04 July 2014

Happy Birthday America!

Born in the aftermath of the Declaration and War of Independence one might expect TEC would celebrate the 4th. There are indeed prayers for the State, and there are patriotic songs in the Hymnal. But little happens.

The model of relationship between church and state begins with theocracy. Moses ruled in the name of God, consulted with God, announced God's decisions. His governing council enforced the Law of God, received at Sinai. Kings would eventually be chosen by God, anointed by Samuel and other prophets.

The model however clearly distinguishes between the secular authority and the devout. Very early, there is conflict. Saul is replaced by David because as king he disobeyed. David and Nathan forge the arm's length relationship which remains to this day. The state rules, and the church cries "justice" to power.

Nathan is my hero. Consider what he does. He walks into the king's audience chamber, tells the king of an injustice, and when the king reacts by calling for judgement on the perpetrator, calls the king out a as the man. There were almost certainly guards, armed guards, in that space. A single word from the king and Nation is either dead or in custody. Either way he is silenced.

The first Isaiah follows in Nathan's footsteps. He dismisses the alliance with Egypt that the king thinks will protect him from conquest. Be loyal and count on God, not Egyptian chariots is his message, which goes unheeded. The pattern is set. And a good part of it is that prophets are not welcomed by kings.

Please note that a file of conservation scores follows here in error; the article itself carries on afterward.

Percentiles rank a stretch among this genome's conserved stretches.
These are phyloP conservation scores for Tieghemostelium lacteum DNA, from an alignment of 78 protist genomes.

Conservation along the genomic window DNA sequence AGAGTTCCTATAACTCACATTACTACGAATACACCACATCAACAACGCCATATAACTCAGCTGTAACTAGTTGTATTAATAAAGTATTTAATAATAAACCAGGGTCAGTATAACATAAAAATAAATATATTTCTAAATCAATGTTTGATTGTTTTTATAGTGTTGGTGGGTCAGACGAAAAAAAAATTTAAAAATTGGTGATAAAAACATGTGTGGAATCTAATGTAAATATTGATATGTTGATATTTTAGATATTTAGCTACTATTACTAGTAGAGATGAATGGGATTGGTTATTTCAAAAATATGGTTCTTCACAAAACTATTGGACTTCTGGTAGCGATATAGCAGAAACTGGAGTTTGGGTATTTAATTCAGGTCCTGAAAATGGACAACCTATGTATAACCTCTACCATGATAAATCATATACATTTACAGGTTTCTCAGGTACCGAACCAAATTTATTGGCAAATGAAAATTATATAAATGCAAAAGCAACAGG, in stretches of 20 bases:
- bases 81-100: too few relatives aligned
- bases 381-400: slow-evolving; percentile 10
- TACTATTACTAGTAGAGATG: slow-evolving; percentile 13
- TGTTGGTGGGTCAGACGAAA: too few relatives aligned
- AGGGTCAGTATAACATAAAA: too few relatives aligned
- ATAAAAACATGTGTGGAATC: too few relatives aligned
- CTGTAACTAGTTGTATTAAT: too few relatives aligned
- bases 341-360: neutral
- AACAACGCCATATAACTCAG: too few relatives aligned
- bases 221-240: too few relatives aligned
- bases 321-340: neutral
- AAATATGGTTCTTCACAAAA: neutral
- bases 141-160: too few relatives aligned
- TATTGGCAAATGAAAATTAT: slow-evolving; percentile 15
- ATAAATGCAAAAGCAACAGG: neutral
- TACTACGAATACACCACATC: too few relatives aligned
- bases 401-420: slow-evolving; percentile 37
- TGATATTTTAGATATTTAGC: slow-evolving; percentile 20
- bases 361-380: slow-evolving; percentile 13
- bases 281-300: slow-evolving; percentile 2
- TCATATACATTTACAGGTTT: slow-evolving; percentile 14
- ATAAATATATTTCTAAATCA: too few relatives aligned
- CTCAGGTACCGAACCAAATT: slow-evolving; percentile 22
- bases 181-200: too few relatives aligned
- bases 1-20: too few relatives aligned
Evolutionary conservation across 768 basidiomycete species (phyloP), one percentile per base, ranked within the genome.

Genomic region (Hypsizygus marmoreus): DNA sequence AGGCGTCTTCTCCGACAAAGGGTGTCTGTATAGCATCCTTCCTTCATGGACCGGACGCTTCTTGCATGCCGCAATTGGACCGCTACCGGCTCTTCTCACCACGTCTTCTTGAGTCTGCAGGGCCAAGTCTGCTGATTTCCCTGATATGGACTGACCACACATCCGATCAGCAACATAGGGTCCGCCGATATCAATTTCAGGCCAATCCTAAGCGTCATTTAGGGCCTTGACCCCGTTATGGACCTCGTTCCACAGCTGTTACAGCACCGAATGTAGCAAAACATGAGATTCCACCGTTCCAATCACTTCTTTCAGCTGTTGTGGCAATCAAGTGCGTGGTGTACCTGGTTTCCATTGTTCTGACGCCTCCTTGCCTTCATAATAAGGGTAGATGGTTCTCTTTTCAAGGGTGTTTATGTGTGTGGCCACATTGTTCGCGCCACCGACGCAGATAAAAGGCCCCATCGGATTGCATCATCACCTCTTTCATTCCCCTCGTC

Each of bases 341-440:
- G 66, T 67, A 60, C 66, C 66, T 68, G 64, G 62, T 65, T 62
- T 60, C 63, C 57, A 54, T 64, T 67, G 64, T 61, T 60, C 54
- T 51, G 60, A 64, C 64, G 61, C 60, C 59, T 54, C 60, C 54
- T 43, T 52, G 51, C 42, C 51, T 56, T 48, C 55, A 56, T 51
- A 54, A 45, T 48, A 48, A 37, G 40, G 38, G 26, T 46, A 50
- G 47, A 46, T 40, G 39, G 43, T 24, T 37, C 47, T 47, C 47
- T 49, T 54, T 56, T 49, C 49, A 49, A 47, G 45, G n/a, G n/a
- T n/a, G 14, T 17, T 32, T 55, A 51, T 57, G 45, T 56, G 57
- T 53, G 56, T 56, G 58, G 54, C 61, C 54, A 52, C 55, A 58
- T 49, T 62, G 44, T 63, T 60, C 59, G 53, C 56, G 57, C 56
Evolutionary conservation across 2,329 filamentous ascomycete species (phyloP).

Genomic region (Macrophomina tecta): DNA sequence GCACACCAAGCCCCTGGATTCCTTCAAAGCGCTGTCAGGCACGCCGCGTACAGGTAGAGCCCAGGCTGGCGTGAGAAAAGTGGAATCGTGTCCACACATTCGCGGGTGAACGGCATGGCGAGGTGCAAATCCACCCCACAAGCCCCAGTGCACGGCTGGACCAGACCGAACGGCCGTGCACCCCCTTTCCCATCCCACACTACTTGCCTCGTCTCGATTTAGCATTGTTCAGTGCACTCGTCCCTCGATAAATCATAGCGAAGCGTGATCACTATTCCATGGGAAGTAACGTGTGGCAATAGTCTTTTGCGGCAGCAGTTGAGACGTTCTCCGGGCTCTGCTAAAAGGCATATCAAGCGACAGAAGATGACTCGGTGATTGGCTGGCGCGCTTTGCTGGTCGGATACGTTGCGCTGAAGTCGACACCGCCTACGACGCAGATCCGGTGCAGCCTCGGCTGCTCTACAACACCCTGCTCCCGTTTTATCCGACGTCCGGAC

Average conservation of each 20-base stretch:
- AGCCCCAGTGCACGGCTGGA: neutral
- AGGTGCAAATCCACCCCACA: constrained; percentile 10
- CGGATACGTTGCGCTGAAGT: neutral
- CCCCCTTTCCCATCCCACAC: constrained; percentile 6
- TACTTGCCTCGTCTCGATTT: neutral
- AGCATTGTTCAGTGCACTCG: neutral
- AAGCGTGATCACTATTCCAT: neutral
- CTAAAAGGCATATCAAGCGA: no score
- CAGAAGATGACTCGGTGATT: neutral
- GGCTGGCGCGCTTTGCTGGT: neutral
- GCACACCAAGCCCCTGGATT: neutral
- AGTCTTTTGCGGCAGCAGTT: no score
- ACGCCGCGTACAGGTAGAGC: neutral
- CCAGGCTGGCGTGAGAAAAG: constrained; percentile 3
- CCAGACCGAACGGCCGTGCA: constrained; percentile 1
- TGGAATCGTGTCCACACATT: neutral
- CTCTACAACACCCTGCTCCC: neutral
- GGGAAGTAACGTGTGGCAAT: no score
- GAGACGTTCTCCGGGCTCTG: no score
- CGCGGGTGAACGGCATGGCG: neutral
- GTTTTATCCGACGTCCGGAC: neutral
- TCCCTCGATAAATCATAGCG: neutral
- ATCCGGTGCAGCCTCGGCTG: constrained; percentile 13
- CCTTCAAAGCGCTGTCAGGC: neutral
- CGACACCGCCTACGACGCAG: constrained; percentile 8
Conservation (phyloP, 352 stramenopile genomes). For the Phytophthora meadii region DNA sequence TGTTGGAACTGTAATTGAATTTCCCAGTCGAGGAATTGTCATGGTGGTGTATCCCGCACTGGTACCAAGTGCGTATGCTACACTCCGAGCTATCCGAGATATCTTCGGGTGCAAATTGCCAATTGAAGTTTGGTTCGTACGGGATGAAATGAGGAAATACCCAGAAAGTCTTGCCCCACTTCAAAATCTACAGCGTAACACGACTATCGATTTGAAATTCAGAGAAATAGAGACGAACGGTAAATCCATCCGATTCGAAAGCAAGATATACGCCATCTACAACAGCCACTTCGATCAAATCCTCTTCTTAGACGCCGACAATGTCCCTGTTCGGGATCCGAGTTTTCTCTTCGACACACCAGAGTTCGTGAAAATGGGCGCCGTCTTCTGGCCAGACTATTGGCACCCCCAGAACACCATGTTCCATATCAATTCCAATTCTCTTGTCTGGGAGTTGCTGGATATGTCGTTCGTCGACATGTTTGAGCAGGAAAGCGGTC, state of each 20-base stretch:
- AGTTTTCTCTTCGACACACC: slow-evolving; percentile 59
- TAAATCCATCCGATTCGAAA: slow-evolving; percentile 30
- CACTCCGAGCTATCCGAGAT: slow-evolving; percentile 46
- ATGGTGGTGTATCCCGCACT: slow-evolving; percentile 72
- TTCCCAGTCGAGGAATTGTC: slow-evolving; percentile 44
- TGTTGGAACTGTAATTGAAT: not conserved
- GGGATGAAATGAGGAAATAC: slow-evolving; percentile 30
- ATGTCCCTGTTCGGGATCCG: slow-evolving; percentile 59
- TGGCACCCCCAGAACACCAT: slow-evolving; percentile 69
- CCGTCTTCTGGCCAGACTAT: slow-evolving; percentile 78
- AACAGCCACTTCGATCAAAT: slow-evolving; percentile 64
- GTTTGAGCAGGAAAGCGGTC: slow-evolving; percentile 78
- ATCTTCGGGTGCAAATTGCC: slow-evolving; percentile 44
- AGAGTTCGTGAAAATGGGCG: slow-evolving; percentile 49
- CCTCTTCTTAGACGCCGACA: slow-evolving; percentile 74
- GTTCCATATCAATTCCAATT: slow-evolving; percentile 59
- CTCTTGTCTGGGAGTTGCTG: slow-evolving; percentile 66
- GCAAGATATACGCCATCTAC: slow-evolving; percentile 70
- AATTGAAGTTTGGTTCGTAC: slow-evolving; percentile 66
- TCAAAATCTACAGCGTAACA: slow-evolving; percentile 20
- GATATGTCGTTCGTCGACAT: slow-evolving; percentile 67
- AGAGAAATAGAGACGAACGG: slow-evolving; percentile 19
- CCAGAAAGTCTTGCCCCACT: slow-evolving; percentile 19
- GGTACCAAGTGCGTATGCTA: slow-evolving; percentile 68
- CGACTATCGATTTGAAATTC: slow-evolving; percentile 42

John and Jesus follow the pattern. John cries for justice when Herod kills to get the wife he wants, and challenges the legitimacy of Herod's marriage. For that he pays the ultimate price. Jesus calls the temple authorities to be just and care for the needy. The response is what we now call the Passion.

In our time the relationship between church and state has been complicated. But for the Episcopal Church, the relationship is one of prophetic distance. We criticize actions and policies that we judge unjust. And as is always the case, we are in the history business.

The history of America is the history of the conquest of First Peoples, the suppression of aliens, especially Chinese coming here to work on our railroads, slavery, and Jim Crow. Yes, it is also the history of our Bill of Rights, blossoming science and technology, and freedom for all with prosperity for many if not all. But we do not like to recall the negative and we must. Humans learn from their errors. And so, the church, quite properly is less inclined to celebrate and more inclined to call us to live the brilliant poetry of the Declaration.

Happy birthday America: may your future be one of justice and freedom. And may we never, ever forget our mistakes, or think we are done. We are and must always be, a work in progress.

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